The Way Café closed its doors on Jan. 3 after months of dwindling patronage following the closure of the Family Hope Center at the Kenai Merit Inn.
The First Baptist Church of Kenai ran the café, which opened in June 2011. When the Family Hope Center closed on June 30, many of the café’s frequent customers moved out of the area, said Al Weeks, pastor of the First Baptist Church of Kenai.
Weeks said since September the numbers have dropped dramatically. The café used to feed kids from the Boys and Girls Club until school started up. On Christmas Eve, volunteers prepared an evening meal, but nobody came.
“There were some nights we didn’t serve anybody,” he said. “We felt like it was time to temporarily suspend service until we can find the best way to meet the need.”
On December 10, the ownership of the small building housing the café changed hands. Kenai Merit Inn sold the building to Kenai Catering, which operates out of the inn. Weeks said the new owners, Steve and Bobbi England, had no factor in the decision to close the café.
“(The Englands) were very gracious to have us there free of charge,” Weeks said. “We had a great working relationship with them.”
Bobbi England said they donated all their leftover food from catering events to the café. Since the decision to close the café, she said the plan is to renovate the 50-year old building to expand their banquet facilities and open a dessert shop. Kenai Catering has been in business since 2009.
England said the plumbing and electrical wiring will all need to be brought up to code and the building will need a new roof. An opening date has not yet been determined, she said.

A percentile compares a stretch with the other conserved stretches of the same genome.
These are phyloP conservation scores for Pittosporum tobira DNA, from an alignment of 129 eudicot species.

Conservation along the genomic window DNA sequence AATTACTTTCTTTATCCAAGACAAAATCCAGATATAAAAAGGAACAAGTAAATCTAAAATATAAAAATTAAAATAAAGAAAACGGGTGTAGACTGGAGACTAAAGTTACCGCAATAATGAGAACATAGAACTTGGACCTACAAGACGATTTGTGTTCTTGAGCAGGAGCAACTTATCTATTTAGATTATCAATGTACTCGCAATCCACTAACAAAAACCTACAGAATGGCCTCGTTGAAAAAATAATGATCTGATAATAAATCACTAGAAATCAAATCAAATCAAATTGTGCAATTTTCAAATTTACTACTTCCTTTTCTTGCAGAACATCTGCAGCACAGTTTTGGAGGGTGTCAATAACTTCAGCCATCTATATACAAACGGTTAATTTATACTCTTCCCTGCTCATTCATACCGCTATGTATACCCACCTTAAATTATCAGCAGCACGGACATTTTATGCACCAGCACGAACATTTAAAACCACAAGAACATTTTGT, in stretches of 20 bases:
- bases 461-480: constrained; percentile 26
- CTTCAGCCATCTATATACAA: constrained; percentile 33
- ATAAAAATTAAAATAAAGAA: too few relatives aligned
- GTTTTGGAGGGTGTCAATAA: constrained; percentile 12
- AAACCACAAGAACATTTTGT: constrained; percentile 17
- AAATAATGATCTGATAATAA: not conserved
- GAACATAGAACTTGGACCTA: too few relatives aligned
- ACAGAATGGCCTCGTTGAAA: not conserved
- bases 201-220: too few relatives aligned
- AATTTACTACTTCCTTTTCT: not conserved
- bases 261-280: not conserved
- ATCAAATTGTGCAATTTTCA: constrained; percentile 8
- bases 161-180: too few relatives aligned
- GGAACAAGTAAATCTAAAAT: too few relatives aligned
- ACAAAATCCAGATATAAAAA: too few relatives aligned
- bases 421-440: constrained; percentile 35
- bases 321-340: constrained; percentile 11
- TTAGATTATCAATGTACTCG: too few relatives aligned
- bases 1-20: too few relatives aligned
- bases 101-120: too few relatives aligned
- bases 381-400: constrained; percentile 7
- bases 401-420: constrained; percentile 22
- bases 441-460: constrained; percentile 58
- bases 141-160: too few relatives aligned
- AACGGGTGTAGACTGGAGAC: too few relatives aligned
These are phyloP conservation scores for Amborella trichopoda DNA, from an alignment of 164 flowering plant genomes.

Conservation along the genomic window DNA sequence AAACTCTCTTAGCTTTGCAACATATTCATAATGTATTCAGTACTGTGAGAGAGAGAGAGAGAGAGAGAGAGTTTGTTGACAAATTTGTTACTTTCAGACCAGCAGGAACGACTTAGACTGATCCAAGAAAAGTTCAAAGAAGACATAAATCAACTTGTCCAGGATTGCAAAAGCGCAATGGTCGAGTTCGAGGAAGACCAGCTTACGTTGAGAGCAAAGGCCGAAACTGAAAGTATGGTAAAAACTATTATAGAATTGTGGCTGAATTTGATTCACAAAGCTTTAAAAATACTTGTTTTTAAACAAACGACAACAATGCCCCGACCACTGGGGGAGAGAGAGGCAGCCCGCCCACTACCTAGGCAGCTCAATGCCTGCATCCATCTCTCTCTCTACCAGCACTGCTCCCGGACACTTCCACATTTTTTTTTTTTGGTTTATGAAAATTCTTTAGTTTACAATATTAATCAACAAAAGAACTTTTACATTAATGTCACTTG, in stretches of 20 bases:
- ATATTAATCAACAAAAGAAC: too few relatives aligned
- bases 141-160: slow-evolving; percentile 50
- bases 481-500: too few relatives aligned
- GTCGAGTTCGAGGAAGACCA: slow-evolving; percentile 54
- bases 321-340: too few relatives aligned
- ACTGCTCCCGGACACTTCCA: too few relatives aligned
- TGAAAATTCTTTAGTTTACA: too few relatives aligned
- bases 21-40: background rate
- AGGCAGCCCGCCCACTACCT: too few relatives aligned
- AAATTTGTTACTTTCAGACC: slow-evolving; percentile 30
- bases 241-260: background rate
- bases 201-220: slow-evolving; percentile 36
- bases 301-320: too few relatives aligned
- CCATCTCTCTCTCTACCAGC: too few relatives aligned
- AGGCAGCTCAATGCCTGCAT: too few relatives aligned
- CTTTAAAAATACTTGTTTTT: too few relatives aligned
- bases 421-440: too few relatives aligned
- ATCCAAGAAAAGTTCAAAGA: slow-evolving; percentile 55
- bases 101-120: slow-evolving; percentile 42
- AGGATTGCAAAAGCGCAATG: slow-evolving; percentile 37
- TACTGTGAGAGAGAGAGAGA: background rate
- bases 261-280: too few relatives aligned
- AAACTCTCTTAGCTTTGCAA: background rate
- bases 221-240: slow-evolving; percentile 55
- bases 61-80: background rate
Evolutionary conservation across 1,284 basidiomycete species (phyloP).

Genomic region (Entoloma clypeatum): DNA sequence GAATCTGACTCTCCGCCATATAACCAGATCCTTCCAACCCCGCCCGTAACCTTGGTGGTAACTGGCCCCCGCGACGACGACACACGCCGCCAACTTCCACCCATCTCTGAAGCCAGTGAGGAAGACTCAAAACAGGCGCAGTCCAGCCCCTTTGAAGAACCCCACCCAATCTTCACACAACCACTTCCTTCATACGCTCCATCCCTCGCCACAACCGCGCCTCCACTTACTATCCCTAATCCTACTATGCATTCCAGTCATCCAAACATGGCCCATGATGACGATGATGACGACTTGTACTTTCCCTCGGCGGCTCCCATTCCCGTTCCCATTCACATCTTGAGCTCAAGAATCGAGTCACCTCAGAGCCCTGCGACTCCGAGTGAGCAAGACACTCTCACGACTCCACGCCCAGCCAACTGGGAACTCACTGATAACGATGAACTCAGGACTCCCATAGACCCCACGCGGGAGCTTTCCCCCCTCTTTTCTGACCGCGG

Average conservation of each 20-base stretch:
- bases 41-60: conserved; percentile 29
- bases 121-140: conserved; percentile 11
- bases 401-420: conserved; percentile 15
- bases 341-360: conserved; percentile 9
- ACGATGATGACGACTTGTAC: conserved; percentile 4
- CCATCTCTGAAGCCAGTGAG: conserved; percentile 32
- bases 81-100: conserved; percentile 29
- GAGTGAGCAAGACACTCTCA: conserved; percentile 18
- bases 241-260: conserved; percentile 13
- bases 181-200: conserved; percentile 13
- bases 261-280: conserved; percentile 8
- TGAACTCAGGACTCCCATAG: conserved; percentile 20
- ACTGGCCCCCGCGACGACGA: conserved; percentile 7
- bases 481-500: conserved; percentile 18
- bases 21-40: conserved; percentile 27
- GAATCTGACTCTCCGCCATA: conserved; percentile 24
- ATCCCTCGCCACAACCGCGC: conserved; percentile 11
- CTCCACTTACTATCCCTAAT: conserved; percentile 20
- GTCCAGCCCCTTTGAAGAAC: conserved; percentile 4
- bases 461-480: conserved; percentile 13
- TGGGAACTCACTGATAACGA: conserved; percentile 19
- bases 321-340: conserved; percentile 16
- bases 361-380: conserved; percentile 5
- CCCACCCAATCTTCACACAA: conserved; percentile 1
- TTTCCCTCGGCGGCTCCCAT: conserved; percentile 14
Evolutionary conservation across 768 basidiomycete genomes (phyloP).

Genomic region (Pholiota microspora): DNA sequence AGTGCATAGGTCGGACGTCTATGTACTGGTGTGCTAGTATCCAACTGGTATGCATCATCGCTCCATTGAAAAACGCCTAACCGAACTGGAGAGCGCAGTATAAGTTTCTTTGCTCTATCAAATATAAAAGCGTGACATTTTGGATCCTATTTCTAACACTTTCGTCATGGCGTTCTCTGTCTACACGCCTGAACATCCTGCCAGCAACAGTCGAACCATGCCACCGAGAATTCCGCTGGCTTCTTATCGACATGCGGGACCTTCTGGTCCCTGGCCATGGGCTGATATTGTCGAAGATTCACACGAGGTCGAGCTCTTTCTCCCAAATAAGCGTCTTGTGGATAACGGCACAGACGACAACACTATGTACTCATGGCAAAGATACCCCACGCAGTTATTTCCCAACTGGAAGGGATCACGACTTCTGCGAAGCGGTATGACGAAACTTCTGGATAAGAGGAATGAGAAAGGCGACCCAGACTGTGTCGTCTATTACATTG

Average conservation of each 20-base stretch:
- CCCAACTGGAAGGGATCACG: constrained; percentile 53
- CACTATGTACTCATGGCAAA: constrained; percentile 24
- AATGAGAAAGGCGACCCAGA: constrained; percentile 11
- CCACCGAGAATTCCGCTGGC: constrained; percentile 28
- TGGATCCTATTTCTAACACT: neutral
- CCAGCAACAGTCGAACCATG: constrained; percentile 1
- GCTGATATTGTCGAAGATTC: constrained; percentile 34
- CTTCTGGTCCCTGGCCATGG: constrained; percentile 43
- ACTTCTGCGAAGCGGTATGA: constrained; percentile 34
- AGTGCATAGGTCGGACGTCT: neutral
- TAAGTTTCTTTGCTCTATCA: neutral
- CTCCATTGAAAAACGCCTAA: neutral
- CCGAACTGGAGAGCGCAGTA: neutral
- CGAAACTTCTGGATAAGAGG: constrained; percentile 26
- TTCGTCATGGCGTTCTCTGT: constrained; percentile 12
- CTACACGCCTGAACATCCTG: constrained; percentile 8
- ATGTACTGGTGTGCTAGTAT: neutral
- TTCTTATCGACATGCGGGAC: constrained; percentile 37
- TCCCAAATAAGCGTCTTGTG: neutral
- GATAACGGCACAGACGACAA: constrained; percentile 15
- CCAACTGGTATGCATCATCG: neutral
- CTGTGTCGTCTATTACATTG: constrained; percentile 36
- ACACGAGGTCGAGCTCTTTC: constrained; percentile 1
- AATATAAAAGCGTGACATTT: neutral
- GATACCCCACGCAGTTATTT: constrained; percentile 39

“We will need to gut it out to an empty shell but the location is phenomenal,” she said.
The Family Hope Center, a project of Love INC transitional living, ran out of funding and community support, which displaced more than 20 families from the Kenai Merit Inn. In a Dec. 25, 2013 article in the Peninsula Clarion, Leslie Rohr, the Executive Director of Love INC, said 22 of 24 families have found housing.
Volunteers from the Baptist church as well and other religious denominations from around the Kenai Peninsula cooked up low-priced and free meals for the homeless and several families who lived in transitional housing. Weeks said during the early part of the summer, they fed up to 30 people each night.
The location of The Way Café no longer seemed suitable since the Family Hope Center closed down and families moved out and scattered around the Kenai Peninsula, Weeks said. With most of their regular patrons without reliable transportation, Weeks said the church has been looking for ways to bring the food to people who need it and have considered a mobile kitchen.
“We still have plenty of food that has been donated to us and we would like to make some food baskets to families in need,” he said. “If they can’t come to us we will bring the food to them.”
Weeks said his church is also in touch with other mission organizations around Alaska and is planning to serve free food in area parks next summer. He said if any families are in need of free food to call the First Baptist Church of Kenai at 907-283-7672.
“We are committed to feeding the homeless,” Weeks said. “We are not giving up the ministry.”
The Kenai Peninsula Food Bank also welcoming anyone hungry to come eat for free. The Fireweed Diner is open Monday-Friday from 11:30 a.m. to 2:30 p.m.
Reach Dan Balmer at firstname.lastname@example.org.